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Understanding when to use Atomic Property Updates

deepak
Node Clone

I need some help figuring out if my use-case requires atomic updates (using APOC) or a property setter is enough. My doubt arises because all the write queries in my Java WebApp use an auto-commit transaction with no retries. I have a node that keeps track of counts for all child and grand-child nodes

(A)<-[:Child]-(B)<-[:Child]-(C)<-[:Child]-(D) (all relations are many-many)

 A has properties countB, countC, countD that's incremented/decremented when new children are added. So, only one node is being updated for my use-case. I am not sure if multiple instances/threads running this query can possibly overwrite each others' changes, or they are guaranteed to run sequentially since this statement runs in a transaction without depending on any other nodes. Assume newCount* variables are user parameters to Cypher -

MATCH(a:A{id:1234})
SET a.countB = a.countB + newCountB
SET a.countC = a.countC + newCountC
SET a.countD = a.countD + newCountD
RETURN a

If the cypher above is buggy, will APOC updates fix the problem? Do APOC atomic procedures acquire a different lock from what SET statements do?

MATCH(a:A{id:1234})
CALL apoc.atomic.add(a,'countB',newCountB,5)
YIELD oldValue, newValue
CALL apoc.atomic.add(a,'countC',newCountC,5)
YIELD oldValue, newValue
CALL apoc.atomic.add(a,'countD',newCountD,5)
YIELD oldValue, newValue
RETURN a

How does one test such scenarios?

 

 

 

 

 

 

5 REPLIES 5

glilienfield
Ninja
Ninja

They way I understand it is, if you have a SET for a property, then the node gets locked for the duration of the transaction. I once wrote a test to verify this by creating a large number of tasks that updated the property on the same node and submitted them to a thread pool.  The result was that the updates were done sequentially, so the node was locked during updating, effectively serializing the operations. I pulled the unit test out and included it here if you want to verify.  

I don't think you APOC implementation will work, as each individual update is atomic, but the set of three is not. 

 

import com.xCrafter.itemService.configurations.Neo4jInMemoryTestConfig;
import org.junit.jupiter.api.Disabled;
import org.junit.jupiter.api.Test;
import org.junit.jupiter.api.extension.ExtendWith;
import org.neo4j.driver.Driver;
import org.neo4j.driver.Result;
import org.neo4j.driver.Session;
import org.springframework.beans.factory.annotation.Autowired;
import org.springframework.boot.test.context.ConfigDataApplicationContextInitializer;
import org.springframework.test.context.ContextConfiguration;
import org.springframework.test.context.junit.jupiter.SpringExtension;

import java.util.ArrayList;
import java.util.List;
import java.util.concurrent.*;

import static org.assertj.core.api.Assertions.assertThat;
import static org.neo4j.driver.Values.parameters;

@ContextConfiguration(classes = Neo4jInMemoryTestConfig.class,
        initializers = ConfigDataApplicationContextInitializer.class)
@ExtendWith(SpringExtension.class)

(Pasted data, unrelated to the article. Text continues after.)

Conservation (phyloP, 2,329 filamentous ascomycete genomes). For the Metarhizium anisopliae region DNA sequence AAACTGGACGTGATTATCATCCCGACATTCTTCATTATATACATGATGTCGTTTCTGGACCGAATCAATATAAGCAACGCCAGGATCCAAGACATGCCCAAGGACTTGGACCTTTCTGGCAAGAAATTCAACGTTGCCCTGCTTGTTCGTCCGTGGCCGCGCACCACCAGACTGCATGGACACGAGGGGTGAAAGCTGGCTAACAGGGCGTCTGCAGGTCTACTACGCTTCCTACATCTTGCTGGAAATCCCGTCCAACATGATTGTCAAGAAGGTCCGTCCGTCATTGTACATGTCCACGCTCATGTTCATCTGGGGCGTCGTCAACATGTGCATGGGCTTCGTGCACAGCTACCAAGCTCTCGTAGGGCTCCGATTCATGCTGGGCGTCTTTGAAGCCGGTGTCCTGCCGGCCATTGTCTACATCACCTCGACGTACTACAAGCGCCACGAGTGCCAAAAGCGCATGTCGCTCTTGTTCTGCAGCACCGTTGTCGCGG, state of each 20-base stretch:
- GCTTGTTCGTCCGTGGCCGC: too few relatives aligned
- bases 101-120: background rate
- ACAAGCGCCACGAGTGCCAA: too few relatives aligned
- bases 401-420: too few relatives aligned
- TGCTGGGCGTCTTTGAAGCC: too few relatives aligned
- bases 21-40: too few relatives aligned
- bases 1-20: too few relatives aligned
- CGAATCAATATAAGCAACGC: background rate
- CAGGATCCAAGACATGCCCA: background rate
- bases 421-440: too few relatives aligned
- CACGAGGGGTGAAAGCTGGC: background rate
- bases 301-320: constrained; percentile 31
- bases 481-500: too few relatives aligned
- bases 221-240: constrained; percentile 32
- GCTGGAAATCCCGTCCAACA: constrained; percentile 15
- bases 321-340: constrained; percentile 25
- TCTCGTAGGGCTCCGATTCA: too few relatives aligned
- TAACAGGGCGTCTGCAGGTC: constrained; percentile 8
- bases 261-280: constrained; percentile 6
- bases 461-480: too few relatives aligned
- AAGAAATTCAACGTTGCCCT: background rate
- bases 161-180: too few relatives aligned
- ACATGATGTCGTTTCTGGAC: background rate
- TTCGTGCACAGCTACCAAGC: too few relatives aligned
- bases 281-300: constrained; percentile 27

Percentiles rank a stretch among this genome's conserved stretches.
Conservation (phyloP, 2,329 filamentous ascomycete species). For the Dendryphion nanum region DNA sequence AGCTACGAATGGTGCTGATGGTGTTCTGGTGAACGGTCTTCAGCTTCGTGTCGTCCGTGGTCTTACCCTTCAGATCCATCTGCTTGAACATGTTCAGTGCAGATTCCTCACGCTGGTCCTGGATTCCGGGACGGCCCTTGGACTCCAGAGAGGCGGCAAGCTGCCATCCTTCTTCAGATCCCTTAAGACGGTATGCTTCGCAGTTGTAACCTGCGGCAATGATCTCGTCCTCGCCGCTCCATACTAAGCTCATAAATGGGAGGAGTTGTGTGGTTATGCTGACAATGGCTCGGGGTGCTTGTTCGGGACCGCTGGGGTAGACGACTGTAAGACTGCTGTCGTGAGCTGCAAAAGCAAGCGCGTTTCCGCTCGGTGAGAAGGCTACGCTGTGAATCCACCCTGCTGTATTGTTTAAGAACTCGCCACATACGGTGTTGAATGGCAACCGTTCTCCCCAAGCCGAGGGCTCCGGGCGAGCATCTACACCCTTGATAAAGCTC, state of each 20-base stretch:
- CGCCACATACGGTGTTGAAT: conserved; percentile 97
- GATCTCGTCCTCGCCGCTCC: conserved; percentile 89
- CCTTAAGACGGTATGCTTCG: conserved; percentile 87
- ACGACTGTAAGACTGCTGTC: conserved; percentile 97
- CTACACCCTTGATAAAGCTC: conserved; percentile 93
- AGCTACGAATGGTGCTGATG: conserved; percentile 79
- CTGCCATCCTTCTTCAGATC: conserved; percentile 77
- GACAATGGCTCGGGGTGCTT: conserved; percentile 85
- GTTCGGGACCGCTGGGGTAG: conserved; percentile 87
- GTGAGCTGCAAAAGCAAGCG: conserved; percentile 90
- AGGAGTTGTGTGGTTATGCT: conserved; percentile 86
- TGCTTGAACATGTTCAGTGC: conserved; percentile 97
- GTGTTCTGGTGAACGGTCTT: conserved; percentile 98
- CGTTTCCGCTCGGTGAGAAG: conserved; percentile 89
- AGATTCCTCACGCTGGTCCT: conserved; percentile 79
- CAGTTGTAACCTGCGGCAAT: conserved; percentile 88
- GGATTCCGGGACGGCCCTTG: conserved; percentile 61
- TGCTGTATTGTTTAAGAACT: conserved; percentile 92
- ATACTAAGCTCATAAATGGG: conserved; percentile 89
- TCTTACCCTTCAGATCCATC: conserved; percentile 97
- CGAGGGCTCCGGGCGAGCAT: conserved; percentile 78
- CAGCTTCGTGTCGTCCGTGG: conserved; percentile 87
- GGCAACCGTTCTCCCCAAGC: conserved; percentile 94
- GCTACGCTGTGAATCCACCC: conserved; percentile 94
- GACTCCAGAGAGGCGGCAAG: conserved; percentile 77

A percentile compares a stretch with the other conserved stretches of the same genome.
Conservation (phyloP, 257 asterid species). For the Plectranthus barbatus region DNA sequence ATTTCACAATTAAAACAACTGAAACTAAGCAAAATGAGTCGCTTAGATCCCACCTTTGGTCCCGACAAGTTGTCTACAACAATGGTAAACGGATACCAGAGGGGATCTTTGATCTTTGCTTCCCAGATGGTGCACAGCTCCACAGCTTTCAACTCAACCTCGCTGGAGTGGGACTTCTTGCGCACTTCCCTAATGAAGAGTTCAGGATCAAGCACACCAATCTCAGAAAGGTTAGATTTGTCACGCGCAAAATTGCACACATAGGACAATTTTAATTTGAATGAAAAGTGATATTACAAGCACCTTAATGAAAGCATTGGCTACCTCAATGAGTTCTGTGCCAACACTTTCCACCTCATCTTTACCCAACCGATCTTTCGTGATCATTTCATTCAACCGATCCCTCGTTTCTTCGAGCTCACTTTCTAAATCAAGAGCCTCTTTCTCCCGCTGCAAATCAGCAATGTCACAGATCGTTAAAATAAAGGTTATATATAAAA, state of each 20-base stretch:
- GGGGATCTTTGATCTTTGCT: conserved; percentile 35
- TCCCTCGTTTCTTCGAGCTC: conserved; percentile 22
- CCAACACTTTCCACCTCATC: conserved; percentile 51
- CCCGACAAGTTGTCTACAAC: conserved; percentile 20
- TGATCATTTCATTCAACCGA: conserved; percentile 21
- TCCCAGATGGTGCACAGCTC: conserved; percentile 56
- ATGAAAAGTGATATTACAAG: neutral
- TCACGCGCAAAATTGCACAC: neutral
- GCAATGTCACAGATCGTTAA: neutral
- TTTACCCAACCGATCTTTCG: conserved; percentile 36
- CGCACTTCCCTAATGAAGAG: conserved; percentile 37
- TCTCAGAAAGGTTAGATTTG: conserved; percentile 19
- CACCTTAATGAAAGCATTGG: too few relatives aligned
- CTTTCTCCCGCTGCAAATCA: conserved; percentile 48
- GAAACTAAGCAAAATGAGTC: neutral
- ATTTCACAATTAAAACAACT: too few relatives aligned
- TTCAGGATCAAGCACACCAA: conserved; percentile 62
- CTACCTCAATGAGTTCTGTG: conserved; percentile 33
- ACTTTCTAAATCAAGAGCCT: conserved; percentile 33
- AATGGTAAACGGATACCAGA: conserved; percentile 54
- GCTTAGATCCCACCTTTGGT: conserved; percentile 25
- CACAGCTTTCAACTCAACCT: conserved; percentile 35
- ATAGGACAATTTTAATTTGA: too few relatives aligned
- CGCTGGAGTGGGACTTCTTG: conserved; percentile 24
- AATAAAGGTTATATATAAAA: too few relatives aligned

public class TestConcurrency {

    private static final ExecutorService threadPool = Executors.newFixedThreadPool(50);

    @Autowired
    private Driver driver;

    @Test
    public void testConcurrency() {
        List<Long> listOfIds = new ArrayList<>();
        try (final Session session = driver.session()) {
            Callable<Long> callable = new Callable<>() {
                @Override
                public Long call() throws Exception {
                    return session.writeTransaction(tx -> {
                        Result result = tx.run(
                                "MERGE (id:UniqueId {name:'Invoice'}) " +
                                        "ON CREATE SET id.id = 1200 " +
                                        "ON MATCH SET id.id = id.id+1 " +
                                        "RETURN id.id as id");
                        return result.single().get("id").asLong();
                    });
                }
            };
            for (int i = 0; i < 1000; i++) {
                Future<Long> future = threadPool.submit(callable);
                Long id = future.get();
                listOfIds.add(id);
            }
            System.out.println("ids: " + listOfIds);
        } catch (ExecutionException e) {
            e.printStackTrace();
        } catch (InterruptedException e) {
            e.printStackTrace();
        }
    }
}

 

 

Thanks @glilienfield for confirming with tests, sounds reassuring.

This raises another question - when should we use the apoc.atomic.* procedures if SET auto-locks the nodes enforcing sequentiality.

Sorry, that question I can't answer. 

Just a note, using transaction functions is no more difficult than auto-commit transactions. Whatever you are doing now can be wrapped in a transaction function. 

NOTE...I just noticed the above code is incorrect. I foolishly submitted the callable to the executor and waited for it to complete with the immediate 'get', before submitting another tasks.  As such, the executor tasks are serialized, so I am not demonstrating what I wanted to. So please ignore the conclusion I made about the SET operation locking the node. I need to do further investigation. 

deepak
Node Clone

@michael_hunger Do you mind helping on this? I see you were the pioneer behind the atomic procedures.

From the github conversation, it seems SET does not acquire a lock during updates, and therefore it's apoc.atomic.* makes more sense for my use-case.

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